3 Home Features That Attract Overwintering Insects

Written by Chem-Wise on . Posted in Blog

Stink bugs, lady beetles, box elder bugs, and other insects invade homes in autumn and winter and often become nuisance pests. Is your property is attracting the insects and beckoning the bugs inside? Here are three home features that overwintering bugs find irresistible.

1. Nearby Plants

Do you have a large vegetable garden in the backyard or a tea-rose display in the front yard? Plants including garden vegetables and roses attract both native and Asian lady beetles. In spring, summer, and early autumn, the lady beetles provide a valuable service by gobbling up sap-sucking aphids from veggie and flower plants.

In winter, the native lady beetles find some loose tree bark or leaf litter and wait out the frigid temperatures together in a big pile. Unlike the native lady beetles, Asian lady beetles can’t cope with frigid Midwest and Northern winters, so they look for places to burrow into your home. If you have a garden or ornamental flowers, expect onslaughts of the bugs in your home in autumn.

Do you have box elder trees on your property? Box elder bugs adore box elder trees, so look for the sporty black and red beetles to enter your home if you have box elder trees on your property. Even if you don’t have any box elder trees, you may see invasions of the bugs from nearby plantings. Box elder bugs look for dry, sheltered spaces in attics and walls so they can stay warm in winter.

If you have evergreen trees on your property that are old enough to make cones, expect indoor invasions of the western conifer seed bug. These insects look like elongated gray stink bugs with extra thick hind legs. The western conifer seed bugs hide behind loose vinyl siding and up in attics, and they can deliver painful bites.

2. Dark or Light Surfaces

In winter, many insects enter a period called diapause. The beetles and bugs don’t breed or feed but find protected spaces where they congregate for winter. A pile of Asian lady beetles or stink bugs can stay warmer together rather than trying to brave the cold months individually.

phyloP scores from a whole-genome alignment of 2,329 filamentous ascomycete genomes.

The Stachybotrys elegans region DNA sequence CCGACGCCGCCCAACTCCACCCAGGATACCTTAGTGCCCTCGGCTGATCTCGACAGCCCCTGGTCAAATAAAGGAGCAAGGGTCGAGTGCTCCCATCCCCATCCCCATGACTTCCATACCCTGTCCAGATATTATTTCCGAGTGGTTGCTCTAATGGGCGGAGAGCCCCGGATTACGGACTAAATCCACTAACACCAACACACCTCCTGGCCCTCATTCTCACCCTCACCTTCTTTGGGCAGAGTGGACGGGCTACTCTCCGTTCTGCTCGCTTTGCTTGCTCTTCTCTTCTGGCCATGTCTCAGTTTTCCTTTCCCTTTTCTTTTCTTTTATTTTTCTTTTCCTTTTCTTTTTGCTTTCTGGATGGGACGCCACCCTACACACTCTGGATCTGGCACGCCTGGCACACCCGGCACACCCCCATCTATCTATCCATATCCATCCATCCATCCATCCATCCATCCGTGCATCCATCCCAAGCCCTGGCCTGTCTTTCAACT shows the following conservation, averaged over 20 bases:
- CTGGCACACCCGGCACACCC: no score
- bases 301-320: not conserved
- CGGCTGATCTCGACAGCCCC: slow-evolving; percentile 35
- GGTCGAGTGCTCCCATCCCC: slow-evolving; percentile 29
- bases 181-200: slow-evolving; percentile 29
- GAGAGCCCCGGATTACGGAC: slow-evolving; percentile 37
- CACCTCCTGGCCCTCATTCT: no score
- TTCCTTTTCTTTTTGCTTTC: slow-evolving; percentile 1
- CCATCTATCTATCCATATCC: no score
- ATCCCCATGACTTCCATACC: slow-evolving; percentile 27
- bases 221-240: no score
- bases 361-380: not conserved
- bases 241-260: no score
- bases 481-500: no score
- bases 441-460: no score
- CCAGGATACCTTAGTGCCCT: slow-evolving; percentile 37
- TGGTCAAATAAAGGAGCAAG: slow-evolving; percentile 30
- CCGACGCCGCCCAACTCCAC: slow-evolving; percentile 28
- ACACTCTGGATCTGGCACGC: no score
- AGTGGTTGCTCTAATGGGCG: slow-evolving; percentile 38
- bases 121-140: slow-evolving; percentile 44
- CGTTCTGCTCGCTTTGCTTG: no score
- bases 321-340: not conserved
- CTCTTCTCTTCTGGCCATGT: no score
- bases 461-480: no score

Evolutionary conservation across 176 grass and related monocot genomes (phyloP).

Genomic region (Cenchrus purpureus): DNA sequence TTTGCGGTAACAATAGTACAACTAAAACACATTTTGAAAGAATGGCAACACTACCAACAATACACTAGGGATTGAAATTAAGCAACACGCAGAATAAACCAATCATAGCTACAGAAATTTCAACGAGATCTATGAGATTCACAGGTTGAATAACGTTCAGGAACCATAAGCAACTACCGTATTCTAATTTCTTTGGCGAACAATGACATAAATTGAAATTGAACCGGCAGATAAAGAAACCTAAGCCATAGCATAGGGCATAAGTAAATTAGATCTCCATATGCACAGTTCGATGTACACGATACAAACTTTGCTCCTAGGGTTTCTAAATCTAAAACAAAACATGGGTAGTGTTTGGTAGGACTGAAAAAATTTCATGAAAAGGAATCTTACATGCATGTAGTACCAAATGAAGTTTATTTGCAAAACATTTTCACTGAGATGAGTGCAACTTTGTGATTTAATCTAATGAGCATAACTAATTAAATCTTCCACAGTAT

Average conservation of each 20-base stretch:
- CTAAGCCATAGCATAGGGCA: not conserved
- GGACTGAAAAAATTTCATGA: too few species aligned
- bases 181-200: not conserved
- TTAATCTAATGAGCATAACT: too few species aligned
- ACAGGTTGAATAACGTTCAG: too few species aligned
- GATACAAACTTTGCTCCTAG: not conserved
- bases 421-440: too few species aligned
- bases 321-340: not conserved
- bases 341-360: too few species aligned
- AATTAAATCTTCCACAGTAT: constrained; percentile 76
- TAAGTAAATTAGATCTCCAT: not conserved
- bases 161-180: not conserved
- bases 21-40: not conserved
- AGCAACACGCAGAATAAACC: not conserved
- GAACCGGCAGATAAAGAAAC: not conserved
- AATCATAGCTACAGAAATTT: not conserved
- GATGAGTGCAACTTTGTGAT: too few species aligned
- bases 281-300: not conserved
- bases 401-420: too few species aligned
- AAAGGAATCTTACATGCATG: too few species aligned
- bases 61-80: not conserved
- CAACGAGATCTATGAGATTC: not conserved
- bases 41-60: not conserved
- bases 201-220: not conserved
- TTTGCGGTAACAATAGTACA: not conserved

Most home-invading insects don’t want to be in your too-warm heated spaces. They don’t want to eat your food or the framing of your home. They want to be out of the wind and the precipitation. So they take up residence in your unheated attic and wall cavities where the temperatures are cool but not frigid and there are no harsh snowdrifts or gales to deal with.

In the wild, stink bugs look for dark surfaces like tree trunks when searching for diapause-friendly spots. Asian lady beetles nest in tree crevices and cliffs in their native habitat. Lady beetles prefer the sunny side of things and are attracted to surfaces with contrasting light and dark surfaces.

To overwintering bugs, dark siding looks like a tree trunk. White houses with dark shutters resemble a cliff face. Open garage door appears to be the entrance to a cave.

If nothing stops a misguided bug from entering your home, that bug will leave a pungent signal in the form of pheromones. As more bugs arrive to check out the welcome scent, each one spreads pheromones all over the dark or bright spot to let passing bugs know where to hang out with the local beetle crowd for winter.

3. Cracks and Crevices

Insects seeking winter shelter will mingle and search around your external walls until they find a way inside. You can make it really easy for Asian lady beetles and stink bugs to come inside your home if you don’t caulk and seal your home.

To a bug searching for shelter, that big vertical gap next to your window frame looks like a cozy crevice in a tree trunk. The cracks in the disintegrating caulk over the front door look like safe holes in the side of a rocky cliff. That opening where the dryer duct vents outside looks like a safe tree-root hole next to a creek bank.

If you want to prevent the autumn and winter entry of most bugs into your home, invest in caulk, backer rod, and other barrier products to seal the insects out. Use caulk, backer rods, and sealants on gaps, cracks, and holes. Use hard metal flashing around open roof joints, and apply fine-mesh cloth over drains, vents, and other larger openings.

Seal around electrical outlet boxes, switches, and light fixture mounts. If you suspect the bugs are already in your walls, rest assured that the bugs will leave when the days grow longer and the temperatures grow warmer. Contact your pest control company if overwintering bug populations grow huge or become nuisance pests inside your living spaces.

If your Chicago-area home’s been invaded by messy, smelly, or ugly bugs this winter, contact Chem-Wise Ecological Pest Management. We’ll identify the pest for you and recommend effective, eco-friendly prevention and treatment methods for your home and property.